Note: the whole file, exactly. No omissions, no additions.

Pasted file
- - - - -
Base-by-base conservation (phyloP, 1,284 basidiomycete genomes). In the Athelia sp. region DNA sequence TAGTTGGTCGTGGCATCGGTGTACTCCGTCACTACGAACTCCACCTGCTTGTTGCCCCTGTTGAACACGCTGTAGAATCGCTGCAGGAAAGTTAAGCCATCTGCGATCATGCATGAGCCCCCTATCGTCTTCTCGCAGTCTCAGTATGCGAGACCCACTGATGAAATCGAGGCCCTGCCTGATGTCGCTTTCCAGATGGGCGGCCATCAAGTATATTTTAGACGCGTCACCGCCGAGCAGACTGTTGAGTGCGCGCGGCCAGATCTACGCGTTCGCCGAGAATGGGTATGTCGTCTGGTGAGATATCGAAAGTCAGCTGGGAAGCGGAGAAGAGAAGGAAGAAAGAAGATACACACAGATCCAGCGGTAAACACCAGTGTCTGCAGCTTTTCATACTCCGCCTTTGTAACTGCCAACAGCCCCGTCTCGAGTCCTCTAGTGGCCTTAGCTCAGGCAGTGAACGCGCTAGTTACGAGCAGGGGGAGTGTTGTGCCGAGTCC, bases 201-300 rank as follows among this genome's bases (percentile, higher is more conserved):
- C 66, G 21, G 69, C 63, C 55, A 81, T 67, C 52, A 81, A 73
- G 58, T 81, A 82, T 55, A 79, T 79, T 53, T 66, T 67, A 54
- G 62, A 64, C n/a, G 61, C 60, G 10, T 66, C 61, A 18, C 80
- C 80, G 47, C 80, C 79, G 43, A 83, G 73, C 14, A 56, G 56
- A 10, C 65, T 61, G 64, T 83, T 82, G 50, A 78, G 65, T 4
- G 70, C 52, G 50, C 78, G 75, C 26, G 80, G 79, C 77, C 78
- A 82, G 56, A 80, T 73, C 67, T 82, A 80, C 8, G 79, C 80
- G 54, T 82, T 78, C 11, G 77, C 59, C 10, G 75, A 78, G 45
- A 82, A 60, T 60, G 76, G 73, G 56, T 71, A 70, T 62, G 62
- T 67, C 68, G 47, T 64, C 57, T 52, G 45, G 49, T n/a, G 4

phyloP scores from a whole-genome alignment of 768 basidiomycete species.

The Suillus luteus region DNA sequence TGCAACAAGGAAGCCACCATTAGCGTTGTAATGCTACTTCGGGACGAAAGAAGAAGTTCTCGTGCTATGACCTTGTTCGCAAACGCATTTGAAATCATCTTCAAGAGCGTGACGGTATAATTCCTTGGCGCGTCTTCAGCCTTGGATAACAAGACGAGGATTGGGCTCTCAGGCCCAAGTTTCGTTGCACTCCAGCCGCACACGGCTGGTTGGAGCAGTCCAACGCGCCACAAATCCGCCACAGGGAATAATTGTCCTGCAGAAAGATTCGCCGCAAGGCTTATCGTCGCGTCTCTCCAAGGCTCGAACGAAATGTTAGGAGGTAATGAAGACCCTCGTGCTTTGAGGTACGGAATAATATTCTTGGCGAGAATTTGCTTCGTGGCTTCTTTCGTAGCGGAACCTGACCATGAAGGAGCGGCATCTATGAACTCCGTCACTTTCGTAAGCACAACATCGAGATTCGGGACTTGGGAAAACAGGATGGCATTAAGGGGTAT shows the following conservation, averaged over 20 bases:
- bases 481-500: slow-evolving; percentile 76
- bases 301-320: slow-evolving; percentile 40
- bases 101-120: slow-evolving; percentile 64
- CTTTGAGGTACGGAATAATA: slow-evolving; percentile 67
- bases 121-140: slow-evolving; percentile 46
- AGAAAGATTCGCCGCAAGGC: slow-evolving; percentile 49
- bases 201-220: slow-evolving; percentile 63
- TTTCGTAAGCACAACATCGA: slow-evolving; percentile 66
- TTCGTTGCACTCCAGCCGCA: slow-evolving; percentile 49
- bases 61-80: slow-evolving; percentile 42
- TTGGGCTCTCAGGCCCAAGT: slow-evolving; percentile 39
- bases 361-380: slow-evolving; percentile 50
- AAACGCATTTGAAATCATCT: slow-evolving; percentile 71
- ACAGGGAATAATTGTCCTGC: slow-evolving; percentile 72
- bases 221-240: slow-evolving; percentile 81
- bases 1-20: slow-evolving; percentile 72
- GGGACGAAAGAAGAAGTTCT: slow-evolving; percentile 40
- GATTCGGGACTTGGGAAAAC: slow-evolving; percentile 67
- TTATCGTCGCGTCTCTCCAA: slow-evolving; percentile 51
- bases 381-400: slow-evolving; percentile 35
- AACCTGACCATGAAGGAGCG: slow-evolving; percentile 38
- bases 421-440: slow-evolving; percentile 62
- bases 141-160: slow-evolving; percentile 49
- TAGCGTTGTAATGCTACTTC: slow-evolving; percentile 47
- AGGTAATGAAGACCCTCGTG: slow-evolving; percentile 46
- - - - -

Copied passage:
Base-by-base conservation (phyloP, 1,284 basidiomycete genomes). In the Athelia sp. region DNA sequence TAGTTGGTCGTGGCATCGGTGTACTCCGTCACTACGAACTCCACCTGCTTGTTGCCCCTGTTGAACACGCTGTAGAATCGCTGCAGGAAAGTTAAGCCATCTGCGATCATGCATGAGCCCCCTATCGTCTTCTCGCAGTCTCAGTATGCGAGACCCACTGATGAAATCGAGGCCCTGCCTGATGTCGCTTTCCAGATGGGCGGCCATCAAGTATATTTTAGACGCGTCACCGCCGAGCAGACTGTTGAGTGCGCGCGGCCAGATCTACGCGTTCGCCGAGAATGGGTATGTCGTCTGGTGAGATATCGAAAGTCAGCTGGGAAGCGGAGAAGAGAAGGAAGAAAGAAGATACACACAGATCCAGCGGTAAACACCAGTGTCTGCAGCTTTTCATACTCCGCCTTTGTAACTGCCAACAGCCCCGTCTCGAGTCCTCTAGTGGCCTTAGCTCAGGCAGTGAACGCGCTAGTTACGAGCAGGGGGAGTGTTGTGCCGAGTCC, bases 201-300 rank as follows among this genome's bases (percentile, higher is more conserved):
- C 66, G 21, G 69, C 63, C 55, A 81, T 67, C 52, A 81, A 73
- G 58, T 81, A 82, T 55, A 79, T 79, T 53, T 66, T 67, A 54
- G 62, A 64, C n/a, G 61, C 60, G 10, T 66, C 61, A 18, C 80
- C 80, G 47, C 80, C 79, G 43, A 83, G 73, C 14, A 56, G 56
- A 10, C 65, T 61, G 64, T 83, T 82, G 50, A 78, G 65, T 4
- G 70, C 52, G 50, C 78, G 75, C 26, G 80, G 79, C 77, C 78
- A 82, G 56, A 80, T 73, C 67, T 82, A 80, C 8, G 79, C 80
- G 54, T 82, T 78, C 11, G 77, C 59, C 10, G 75, A 78, G 45
- A 82, A 60, T 60, G 76, G 73, G 56, T 71, A 70, T 62, G 62
- T 67, C 68, G 47, T 64, C 57, T 52, G 45, G 49, T n/a, G 4

phyloP scores from a whole-genome alignment of 768 basidiomycete species.

The Suillus luteus region DNA sequence TGCAACAAGGAAGCCACCATTAGCGTTGTAATGCTACTTCGGGACGAAAGAAGAAGTTCTCGTGCTATGACCTTGTTCGCAAACGCATTTGAAATCATCTTCAAGAGCGTGACGGTATAATTCCTTGGCGCGTCTTCAGCCTTGGATAACAAGACGAGGATTGGGCTCTCAGGCCCAAGTTTCGTTGCACTCCAGCCGCACACGGCTGGTTGGAGCAGTCCAACGCGCCACAAATCCGCCACAGGGAATAATTGTCCTGCAGAAAGATTCGCCGCAAGGCTTATCGTCGCGTCTCTCCAAGGCTCGAACGAAATGTTAGGAGGTAATGAAGACCCTCGTGCTTTGAGGTACGGAATAATATTCTTGGCGAGAATTTGCTTCGTGGCTTCTTTCGTAGCGGAACCTGACCATGAAGGAGCGGCATCTATGAACTCCGTCACTTTCGTAAGCACAACATCGAGATTCGGGACTTGGGAAAACAGGATGGCATTAAGGGGTAT shows the following conservation, averaged over 20 bases:
- bases 481-500: slow-evolving; percentile 76
- bases 301-320: slow-evolving; percentile 40
- bases 101-120: slow-evolving; percentile 64
- CTTTGAGGTACGGAATAATA: slow-evolving; percentile 67
- bases 121-140: slow-evolving; percentile 46
- AGAAAGATTCGCCGCAAGGC: slow-evolving; percentile 49
- bases 201-220: slow-evolving; percentile 63
- TTTCGTAAGCACAACATCGA: slow-evolving; percentile 66
- TTCGTTGCACTCCAGCCGCA: slow-evolving; percentile 49
- bases 61-80: slow-evolving; percentile 42
- TTGGGCTCTCAGGCCCAAGT: slow-evolving; percentile 39
- bases 361-380: slow-evolving; percentile 50
- AAACGCATTTGAAATCATCT: slow-evolving; percentile 71
- ACAGGGAATAATTGTCCTGC: slow-evolving; percentile 72
- bases 221-240: slow-evolving; percentile 81
- bases 1-20: slow-evolving; percentile 72
- GGGACGAAAGAAGAAGTTCT: slow-evolving; percentile 40
- GATTCGGGACTTGGGAAAAC: slow-evolving; percentile 67
- TTATCGTCGCGTCTCTCCAA: slow-evolving; percentile 51
- bases 381-400: slow-evolving; percentile 35
- AACCTGACCATGAAGGAGCG: slow-evolving; percentile 38
- bases 421-440: slow-evolving; percentile 62
- bases 141-160: slow-evolving; percentile 49
- TAGCGTTGTAATGCTACTTC: slow-evolving; percentile 47
- AGGTAATGAAGACCCTCGTG: slow-evolving; percentile 46